British and US marine scientists say that the race to designate ever-bigger marine national parks in remote parts of the world could work against conservation.
In an commentary timed to coincide with President Obama’s announcement of the huge extension of a marine park off Hawaii, the authors argue that the creation of very large marine protection areas (Vlmpas) may give the illusion of conservation, when in fact they may be little more than “paper parks”.
“It is not enough to simply cover the remotest parts of our oceans in notional ‘protection’ – we need to focus on seas closer to shore, where most of the fishing and drilling actually happens,” said Peter Jones, a marine researcher at University College London.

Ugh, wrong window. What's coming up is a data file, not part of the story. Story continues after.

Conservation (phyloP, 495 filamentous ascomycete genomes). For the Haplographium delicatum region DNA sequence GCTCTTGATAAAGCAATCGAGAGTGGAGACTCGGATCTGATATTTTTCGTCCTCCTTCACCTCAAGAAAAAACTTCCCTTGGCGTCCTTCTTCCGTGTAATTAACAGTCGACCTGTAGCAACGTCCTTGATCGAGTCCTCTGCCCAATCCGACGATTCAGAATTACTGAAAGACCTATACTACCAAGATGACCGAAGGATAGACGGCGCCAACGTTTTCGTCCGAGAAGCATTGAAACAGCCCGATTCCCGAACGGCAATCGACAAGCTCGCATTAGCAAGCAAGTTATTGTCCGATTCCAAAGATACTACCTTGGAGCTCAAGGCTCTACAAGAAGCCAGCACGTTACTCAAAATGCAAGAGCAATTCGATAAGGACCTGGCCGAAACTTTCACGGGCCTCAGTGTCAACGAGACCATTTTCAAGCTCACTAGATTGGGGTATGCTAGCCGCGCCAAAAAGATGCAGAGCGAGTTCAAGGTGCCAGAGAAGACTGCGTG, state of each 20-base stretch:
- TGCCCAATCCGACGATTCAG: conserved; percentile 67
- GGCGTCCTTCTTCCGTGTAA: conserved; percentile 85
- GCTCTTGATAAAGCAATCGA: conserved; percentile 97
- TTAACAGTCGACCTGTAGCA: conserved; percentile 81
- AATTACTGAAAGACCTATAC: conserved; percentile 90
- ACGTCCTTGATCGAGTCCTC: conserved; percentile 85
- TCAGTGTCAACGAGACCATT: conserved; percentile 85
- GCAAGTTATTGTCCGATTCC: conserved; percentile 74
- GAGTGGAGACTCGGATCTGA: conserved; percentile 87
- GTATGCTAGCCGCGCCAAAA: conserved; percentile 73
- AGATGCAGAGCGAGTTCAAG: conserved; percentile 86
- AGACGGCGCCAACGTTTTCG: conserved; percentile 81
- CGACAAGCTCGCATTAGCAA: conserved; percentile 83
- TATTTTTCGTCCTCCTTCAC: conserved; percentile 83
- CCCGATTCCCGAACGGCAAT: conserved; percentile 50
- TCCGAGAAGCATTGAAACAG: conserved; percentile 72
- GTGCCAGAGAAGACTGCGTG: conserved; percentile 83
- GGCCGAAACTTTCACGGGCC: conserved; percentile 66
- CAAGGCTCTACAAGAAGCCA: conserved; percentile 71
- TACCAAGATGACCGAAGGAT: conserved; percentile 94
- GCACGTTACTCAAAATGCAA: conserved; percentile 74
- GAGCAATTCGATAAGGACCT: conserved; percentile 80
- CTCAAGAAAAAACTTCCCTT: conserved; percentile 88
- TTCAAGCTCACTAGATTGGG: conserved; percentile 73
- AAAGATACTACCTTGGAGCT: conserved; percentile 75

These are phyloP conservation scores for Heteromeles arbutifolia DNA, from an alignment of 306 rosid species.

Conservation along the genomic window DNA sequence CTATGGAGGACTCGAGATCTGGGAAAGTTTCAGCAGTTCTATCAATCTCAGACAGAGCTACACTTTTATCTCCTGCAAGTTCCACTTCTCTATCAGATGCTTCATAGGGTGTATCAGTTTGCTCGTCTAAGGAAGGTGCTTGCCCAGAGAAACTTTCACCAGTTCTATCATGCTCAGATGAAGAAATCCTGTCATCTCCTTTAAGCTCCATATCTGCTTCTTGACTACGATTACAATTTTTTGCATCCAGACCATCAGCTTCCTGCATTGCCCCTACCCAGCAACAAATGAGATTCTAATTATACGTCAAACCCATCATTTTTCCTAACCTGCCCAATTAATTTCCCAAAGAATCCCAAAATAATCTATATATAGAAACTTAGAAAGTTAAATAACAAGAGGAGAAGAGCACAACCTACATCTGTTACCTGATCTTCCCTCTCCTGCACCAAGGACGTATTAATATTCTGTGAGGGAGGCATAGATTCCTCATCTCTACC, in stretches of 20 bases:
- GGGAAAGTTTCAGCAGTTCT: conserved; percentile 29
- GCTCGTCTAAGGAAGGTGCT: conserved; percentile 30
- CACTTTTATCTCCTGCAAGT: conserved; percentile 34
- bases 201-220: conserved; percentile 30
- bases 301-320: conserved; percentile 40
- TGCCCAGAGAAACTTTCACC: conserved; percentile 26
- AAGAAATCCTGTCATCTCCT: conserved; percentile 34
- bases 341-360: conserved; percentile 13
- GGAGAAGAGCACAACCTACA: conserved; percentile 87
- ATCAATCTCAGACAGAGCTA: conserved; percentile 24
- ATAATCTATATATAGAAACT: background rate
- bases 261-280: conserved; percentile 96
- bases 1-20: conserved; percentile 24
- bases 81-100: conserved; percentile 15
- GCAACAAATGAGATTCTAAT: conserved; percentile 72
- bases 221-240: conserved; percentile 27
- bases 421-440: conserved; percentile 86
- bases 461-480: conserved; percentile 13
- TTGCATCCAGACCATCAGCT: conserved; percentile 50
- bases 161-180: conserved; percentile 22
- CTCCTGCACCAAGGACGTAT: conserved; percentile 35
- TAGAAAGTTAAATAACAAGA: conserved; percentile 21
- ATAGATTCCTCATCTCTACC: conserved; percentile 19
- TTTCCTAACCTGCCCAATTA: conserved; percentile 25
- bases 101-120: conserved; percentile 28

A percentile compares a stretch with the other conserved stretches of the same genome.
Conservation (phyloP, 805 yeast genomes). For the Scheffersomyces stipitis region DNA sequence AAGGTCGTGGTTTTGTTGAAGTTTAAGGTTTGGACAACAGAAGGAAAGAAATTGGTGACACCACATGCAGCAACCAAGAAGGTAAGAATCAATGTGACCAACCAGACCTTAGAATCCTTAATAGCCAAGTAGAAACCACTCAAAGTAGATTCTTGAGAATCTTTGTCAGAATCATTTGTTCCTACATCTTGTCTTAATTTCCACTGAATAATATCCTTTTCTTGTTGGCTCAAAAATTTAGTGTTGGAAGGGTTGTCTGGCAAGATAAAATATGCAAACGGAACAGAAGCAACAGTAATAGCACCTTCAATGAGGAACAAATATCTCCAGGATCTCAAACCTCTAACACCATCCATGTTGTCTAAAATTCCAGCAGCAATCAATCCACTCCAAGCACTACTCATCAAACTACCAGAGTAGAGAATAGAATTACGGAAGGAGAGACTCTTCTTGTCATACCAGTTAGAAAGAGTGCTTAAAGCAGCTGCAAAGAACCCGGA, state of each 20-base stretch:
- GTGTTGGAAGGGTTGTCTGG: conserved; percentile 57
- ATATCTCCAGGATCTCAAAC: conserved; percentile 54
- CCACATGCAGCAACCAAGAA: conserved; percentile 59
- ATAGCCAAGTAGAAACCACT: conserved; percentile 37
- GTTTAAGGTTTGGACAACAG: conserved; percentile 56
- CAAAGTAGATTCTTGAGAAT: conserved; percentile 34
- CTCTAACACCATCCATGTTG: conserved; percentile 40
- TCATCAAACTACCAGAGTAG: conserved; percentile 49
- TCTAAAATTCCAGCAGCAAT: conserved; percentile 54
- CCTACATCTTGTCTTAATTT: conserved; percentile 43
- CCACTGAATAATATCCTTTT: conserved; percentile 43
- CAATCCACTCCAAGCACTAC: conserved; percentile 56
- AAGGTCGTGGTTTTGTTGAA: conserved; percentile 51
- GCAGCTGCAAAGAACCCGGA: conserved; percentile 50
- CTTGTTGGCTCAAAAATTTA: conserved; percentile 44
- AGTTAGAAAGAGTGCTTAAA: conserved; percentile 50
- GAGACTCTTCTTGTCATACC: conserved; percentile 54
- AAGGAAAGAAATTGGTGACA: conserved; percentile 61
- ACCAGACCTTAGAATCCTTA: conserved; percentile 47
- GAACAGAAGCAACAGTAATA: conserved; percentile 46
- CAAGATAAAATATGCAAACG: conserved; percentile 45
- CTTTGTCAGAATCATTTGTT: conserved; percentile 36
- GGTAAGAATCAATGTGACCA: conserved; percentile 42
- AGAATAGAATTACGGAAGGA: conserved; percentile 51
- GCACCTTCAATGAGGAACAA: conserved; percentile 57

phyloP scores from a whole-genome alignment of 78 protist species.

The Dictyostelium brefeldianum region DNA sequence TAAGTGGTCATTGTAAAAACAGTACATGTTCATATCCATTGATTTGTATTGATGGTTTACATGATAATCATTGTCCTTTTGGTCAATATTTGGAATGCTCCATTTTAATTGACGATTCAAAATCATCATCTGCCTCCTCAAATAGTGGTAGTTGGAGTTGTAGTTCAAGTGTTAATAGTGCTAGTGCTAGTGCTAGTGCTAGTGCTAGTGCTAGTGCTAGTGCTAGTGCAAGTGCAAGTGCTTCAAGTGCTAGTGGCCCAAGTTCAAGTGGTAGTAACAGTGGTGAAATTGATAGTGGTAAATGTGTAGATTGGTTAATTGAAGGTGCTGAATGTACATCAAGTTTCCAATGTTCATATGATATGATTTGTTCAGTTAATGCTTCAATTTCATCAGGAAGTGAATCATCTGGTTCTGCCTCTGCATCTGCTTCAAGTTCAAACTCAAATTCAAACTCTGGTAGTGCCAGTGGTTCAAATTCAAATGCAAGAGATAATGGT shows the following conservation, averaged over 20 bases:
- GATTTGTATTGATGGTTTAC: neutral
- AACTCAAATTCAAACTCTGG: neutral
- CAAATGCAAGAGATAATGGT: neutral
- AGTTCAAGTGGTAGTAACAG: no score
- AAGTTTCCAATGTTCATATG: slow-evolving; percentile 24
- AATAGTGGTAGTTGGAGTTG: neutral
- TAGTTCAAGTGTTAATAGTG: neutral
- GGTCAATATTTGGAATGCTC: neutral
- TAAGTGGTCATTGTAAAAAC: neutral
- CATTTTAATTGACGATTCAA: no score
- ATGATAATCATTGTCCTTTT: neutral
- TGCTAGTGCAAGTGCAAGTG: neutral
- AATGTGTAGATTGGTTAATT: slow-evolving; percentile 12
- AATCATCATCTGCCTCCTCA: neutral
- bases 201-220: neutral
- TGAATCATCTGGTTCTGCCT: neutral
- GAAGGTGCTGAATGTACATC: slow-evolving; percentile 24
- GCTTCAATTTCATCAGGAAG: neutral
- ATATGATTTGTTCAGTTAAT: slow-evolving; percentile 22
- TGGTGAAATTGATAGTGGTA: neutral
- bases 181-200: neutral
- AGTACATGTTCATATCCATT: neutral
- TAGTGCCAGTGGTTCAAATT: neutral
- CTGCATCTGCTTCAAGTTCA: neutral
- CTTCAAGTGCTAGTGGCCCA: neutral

Co-author Elizabeth de Santo, an assistant professor at Franklin and Marshall College in Pennsylvania, added that the push for quantity over quality threatens to undermine sustainability.
“There are concerns that marine conservation aims could be undermined by this focus on a few big areas. The marine biodiversity target is about much more than the proportion of the seas that are covered,” she said.
In the past five years over 20 huge new marine parks have been designated by countries, including Britain, in response to calls by marine scientists to protect more of the oceans.